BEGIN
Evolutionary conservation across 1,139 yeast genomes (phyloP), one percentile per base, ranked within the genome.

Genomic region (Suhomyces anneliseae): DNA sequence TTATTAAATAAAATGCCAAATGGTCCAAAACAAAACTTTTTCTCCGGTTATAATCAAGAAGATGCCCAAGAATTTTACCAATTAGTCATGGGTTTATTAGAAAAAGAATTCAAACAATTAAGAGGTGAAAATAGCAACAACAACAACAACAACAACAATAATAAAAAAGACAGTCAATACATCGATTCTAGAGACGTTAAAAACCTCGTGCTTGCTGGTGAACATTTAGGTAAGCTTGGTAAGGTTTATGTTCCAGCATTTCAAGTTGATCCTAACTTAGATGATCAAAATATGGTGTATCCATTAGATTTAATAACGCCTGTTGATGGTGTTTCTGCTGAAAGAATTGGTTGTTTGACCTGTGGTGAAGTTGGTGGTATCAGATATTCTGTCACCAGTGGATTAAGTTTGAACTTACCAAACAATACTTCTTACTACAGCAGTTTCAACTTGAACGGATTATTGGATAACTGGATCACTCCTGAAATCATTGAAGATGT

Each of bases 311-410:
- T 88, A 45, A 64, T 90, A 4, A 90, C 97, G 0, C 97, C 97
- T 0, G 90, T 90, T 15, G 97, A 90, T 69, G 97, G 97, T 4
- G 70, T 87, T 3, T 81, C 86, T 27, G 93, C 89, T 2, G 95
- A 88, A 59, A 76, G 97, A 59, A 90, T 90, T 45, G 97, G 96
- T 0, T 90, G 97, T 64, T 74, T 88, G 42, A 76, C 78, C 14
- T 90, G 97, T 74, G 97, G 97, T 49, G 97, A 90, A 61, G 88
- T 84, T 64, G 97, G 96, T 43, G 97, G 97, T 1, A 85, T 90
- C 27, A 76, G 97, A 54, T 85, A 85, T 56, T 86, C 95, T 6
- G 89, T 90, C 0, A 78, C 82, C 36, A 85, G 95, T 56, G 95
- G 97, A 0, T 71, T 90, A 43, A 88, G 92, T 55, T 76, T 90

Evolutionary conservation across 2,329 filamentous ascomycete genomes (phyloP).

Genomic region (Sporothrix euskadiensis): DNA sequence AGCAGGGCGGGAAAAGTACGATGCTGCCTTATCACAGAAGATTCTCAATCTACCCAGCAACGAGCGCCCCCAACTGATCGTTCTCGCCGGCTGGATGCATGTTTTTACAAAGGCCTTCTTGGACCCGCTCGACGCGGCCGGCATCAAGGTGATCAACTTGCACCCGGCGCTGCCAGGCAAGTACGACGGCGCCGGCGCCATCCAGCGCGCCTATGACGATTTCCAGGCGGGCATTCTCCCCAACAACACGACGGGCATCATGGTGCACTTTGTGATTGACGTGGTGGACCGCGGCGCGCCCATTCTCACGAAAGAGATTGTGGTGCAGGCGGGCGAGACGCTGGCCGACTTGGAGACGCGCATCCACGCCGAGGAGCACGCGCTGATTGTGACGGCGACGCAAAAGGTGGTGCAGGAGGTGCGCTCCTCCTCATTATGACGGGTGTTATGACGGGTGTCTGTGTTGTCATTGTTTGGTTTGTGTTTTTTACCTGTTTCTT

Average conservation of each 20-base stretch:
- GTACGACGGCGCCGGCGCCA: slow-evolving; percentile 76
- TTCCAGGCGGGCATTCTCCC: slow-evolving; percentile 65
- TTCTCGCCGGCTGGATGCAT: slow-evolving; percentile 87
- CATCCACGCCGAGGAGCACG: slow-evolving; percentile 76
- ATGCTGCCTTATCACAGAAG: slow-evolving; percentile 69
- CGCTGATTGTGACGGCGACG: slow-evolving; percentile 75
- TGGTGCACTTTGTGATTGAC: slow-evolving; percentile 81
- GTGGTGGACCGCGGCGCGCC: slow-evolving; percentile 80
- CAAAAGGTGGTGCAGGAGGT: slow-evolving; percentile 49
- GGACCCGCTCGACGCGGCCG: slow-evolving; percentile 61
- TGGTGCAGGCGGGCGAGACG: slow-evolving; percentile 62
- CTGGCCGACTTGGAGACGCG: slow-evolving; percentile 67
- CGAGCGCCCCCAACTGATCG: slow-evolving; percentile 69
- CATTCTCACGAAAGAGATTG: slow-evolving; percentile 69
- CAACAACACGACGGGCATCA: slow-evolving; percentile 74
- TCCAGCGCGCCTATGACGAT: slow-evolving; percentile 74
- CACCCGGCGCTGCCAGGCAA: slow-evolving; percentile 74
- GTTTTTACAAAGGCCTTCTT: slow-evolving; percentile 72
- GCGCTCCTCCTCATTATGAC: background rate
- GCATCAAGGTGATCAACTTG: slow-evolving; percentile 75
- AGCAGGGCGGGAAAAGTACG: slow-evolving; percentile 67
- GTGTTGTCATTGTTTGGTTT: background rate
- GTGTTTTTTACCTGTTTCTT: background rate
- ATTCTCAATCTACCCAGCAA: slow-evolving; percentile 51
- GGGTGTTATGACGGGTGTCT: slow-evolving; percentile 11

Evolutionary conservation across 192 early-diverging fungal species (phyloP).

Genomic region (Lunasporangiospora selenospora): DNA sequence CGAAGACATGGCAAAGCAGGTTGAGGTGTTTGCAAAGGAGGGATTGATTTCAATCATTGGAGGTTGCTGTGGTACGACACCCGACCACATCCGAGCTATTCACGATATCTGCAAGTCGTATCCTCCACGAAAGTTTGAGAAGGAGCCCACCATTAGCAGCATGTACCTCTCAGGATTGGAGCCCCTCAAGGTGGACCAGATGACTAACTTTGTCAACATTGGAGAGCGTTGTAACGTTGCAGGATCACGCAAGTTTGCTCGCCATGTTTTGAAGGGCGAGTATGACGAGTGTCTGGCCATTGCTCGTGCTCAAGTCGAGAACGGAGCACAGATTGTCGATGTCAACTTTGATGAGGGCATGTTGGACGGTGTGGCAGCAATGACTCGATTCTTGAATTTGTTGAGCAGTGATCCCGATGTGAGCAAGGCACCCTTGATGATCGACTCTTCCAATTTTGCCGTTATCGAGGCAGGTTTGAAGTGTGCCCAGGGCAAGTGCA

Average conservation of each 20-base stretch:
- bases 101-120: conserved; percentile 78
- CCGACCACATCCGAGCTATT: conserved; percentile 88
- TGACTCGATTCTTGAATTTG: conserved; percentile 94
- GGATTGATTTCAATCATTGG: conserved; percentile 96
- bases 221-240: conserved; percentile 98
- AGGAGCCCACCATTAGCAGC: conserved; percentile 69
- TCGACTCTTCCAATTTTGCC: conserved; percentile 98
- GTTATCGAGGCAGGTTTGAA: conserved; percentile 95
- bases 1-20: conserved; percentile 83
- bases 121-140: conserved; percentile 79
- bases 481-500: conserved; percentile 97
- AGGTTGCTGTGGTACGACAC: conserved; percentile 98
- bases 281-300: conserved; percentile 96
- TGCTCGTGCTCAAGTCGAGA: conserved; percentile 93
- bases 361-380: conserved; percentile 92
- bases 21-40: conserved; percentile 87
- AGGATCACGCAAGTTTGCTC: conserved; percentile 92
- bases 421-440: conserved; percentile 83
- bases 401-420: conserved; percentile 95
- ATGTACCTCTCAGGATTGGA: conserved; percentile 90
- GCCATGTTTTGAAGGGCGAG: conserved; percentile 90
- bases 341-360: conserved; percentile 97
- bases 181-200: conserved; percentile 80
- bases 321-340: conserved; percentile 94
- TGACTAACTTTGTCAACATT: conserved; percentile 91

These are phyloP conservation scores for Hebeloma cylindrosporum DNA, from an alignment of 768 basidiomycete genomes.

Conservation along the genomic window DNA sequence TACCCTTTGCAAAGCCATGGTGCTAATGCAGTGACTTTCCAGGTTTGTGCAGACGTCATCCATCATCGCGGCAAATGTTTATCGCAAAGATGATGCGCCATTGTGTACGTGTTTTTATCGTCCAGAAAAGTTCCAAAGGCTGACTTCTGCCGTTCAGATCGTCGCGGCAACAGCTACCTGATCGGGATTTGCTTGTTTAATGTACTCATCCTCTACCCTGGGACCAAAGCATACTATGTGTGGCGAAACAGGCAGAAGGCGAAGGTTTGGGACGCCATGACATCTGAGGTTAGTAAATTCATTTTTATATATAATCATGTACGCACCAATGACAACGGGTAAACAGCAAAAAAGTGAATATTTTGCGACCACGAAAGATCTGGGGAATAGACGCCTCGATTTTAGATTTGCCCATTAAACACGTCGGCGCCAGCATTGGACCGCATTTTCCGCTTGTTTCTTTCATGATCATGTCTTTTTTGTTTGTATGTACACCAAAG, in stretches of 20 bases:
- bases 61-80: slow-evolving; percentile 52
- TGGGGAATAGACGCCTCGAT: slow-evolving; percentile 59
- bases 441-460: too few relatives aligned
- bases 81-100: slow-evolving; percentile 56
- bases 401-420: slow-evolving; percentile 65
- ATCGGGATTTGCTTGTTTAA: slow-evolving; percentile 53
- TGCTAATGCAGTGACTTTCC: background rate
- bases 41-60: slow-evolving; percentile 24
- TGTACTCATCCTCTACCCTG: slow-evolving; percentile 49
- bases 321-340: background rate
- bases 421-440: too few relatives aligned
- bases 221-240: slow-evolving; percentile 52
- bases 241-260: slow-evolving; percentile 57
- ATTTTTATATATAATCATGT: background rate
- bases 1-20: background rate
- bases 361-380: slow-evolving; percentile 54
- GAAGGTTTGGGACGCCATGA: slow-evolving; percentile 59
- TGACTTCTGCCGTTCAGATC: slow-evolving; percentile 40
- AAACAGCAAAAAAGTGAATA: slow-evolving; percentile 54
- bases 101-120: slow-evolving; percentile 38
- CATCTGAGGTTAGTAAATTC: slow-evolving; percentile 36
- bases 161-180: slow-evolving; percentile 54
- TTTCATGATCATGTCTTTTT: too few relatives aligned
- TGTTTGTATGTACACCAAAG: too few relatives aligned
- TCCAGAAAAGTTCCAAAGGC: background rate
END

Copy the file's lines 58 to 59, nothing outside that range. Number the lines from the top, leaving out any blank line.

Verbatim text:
- TGCTCGTGCTCAAGTCGAGA: conserved; percentile 93
- bases 361-380: conserved; percentile 92